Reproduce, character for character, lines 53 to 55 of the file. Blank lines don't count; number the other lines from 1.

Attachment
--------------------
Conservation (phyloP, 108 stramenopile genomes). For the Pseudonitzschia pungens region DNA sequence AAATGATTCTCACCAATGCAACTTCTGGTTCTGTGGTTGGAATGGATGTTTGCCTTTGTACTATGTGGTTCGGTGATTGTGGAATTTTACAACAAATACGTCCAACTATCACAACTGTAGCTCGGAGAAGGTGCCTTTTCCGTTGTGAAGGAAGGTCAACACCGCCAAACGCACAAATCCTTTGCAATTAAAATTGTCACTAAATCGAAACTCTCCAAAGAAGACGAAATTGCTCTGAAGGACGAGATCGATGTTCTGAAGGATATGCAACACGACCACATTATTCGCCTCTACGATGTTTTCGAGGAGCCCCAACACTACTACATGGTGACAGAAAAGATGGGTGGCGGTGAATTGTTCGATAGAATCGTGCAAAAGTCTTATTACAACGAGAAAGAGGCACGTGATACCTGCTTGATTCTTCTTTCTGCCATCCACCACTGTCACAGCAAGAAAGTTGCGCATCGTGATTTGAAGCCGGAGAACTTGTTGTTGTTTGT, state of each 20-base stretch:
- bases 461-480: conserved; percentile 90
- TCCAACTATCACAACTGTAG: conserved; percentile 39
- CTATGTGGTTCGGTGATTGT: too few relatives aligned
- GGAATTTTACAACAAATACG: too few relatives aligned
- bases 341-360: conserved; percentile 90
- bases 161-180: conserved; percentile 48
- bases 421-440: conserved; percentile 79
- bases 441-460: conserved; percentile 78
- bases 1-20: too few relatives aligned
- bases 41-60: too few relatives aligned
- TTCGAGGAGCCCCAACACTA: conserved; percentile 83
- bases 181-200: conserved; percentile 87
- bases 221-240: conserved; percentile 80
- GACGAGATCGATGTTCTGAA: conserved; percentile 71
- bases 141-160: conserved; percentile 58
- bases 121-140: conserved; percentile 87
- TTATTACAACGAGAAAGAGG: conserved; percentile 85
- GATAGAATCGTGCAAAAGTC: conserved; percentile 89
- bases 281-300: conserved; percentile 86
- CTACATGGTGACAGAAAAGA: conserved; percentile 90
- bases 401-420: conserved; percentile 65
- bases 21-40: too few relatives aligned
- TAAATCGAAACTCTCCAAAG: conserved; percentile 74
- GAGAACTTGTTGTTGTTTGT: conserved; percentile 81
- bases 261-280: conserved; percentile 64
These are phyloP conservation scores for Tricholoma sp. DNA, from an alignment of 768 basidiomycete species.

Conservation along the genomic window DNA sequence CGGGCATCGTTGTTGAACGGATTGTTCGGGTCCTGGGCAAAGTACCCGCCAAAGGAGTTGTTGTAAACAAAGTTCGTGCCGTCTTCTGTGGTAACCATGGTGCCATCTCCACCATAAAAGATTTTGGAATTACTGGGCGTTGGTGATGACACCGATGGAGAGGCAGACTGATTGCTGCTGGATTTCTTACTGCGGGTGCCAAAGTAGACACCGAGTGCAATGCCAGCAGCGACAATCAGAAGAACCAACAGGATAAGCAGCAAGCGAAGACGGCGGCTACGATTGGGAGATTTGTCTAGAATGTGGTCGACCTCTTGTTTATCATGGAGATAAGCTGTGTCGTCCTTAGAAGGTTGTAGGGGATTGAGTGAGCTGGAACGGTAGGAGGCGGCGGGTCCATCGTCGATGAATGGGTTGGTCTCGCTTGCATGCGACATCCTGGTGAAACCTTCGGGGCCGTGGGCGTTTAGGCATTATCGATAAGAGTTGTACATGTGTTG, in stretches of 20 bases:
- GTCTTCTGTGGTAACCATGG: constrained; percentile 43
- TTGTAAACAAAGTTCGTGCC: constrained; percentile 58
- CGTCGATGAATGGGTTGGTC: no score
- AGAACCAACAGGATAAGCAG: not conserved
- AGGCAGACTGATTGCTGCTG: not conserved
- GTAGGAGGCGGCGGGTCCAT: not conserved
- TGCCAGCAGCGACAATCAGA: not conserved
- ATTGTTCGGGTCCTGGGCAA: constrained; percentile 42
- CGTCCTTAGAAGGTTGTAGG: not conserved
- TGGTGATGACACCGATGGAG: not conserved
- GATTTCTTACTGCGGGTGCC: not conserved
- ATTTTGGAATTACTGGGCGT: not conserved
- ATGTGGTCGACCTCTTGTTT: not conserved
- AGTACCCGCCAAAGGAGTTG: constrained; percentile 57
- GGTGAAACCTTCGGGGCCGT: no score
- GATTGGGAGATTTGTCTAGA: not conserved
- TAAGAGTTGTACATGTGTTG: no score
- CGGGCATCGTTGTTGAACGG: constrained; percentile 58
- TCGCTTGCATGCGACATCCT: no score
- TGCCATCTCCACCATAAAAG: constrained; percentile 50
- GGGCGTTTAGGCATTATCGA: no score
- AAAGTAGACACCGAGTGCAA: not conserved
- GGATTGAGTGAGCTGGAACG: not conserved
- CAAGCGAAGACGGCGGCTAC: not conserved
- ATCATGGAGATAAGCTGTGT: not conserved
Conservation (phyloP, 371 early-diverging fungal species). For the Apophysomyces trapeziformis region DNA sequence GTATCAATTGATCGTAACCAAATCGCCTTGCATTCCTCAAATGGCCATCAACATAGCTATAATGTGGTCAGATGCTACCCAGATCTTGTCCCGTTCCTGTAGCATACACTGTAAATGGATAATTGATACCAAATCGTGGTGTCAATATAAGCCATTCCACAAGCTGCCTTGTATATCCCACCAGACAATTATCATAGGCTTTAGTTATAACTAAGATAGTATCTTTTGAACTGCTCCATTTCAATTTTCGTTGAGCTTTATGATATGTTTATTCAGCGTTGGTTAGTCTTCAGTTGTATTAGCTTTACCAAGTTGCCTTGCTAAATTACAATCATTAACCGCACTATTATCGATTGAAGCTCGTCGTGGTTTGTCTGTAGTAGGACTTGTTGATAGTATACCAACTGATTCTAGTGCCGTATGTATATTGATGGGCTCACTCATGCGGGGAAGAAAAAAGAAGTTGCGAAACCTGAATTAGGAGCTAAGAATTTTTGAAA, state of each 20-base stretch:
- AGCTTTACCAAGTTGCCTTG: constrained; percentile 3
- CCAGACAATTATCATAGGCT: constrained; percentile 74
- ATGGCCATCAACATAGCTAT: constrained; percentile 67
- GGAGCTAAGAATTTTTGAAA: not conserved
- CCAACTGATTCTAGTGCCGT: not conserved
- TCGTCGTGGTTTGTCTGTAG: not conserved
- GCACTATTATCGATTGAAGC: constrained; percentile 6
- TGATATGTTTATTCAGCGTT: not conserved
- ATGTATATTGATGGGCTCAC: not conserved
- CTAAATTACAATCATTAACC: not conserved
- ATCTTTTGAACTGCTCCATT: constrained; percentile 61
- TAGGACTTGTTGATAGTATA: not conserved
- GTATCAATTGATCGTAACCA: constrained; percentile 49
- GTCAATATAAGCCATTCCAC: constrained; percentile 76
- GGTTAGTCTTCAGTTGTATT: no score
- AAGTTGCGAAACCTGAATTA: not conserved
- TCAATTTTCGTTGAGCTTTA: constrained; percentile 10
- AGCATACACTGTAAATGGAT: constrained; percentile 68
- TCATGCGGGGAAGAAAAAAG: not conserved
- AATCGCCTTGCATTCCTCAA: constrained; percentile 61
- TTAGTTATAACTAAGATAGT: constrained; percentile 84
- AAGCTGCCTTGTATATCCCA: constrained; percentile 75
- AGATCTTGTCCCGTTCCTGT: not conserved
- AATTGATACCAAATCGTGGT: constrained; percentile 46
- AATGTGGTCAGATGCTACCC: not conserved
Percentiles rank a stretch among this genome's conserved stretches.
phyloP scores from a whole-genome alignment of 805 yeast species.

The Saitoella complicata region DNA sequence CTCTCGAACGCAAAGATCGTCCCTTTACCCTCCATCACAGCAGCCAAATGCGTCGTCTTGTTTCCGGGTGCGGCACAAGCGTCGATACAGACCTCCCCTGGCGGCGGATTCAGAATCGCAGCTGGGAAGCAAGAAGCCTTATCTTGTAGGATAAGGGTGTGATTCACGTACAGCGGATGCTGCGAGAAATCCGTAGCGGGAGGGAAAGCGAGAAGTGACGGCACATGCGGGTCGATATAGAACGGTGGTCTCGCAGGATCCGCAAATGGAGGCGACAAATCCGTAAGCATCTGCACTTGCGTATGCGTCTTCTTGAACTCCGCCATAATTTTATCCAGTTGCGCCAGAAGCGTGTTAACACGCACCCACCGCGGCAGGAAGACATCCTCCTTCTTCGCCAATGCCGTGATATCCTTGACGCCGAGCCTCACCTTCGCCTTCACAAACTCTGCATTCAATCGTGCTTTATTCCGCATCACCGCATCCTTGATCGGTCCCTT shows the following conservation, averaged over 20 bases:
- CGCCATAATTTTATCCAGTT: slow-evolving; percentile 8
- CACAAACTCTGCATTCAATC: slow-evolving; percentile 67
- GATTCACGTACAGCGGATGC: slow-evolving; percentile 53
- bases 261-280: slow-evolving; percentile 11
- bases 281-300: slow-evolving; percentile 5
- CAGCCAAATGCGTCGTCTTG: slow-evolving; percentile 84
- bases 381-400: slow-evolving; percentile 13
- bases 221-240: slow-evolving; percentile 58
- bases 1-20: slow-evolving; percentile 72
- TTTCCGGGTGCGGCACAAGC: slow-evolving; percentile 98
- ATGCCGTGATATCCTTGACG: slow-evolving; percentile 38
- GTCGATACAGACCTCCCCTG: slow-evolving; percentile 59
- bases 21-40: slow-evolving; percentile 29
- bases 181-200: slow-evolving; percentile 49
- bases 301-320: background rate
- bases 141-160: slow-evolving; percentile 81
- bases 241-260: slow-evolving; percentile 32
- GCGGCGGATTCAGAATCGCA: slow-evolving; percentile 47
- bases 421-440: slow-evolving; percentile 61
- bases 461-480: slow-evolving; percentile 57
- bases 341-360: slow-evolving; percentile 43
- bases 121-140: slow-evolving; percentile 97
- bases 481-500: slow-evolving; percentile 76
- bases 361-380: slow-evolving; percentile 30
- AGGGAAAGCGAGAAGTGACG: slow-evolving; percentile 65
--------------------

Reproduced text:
- ATCATGGAGATAAGCTGTGT: not conserved
Conservation (phyloP, 371 early-diverging fungal species). For the Apophysomyces trapeziformis region DNA sequence GTATCAATTGATCGTAACCAAATCGCCTTGCATTCCTCAAATGGCCATCAACATAGCTATAATGTGGTCAGATGCTACCCAGATCTTGTCCCGTTCCTGTAGCATACACTGTAAATGGATAATTGATACCAAATCGTGGTGTCAATATAAGCCATTCCACAAGCTGCCTTGTATATCCCACCAGACAATTATCATAGGCTTTAGTTATAACTAAGATAGTATCTTTTGAACTGCTCCATTTCAATTTTCGTTGAGCTTTATGATATGTTTATTCAGCGTTGGTTAGTCTTCAGTTGTATTAGCTTTACCAAGTTGCCTTGCTAAATTACAATCATTAACCGCACTATTATCGATTGAAGCTCGTCGTGGTTTGTCTGTAGTAGGACTTGTTGATAGTATACCAACTGATTCTAGTGCCGTATGTATATTGATGGGCTCACTCATGCGGGGAAGAAAAAAGAAGTTGCGAAACCTGAATTAGGAGCTAAGAATTTTTGAAA, state of each 20-base stretch:
- AGCTTTACCAAGTTGCCTTG: constrained; percentile 3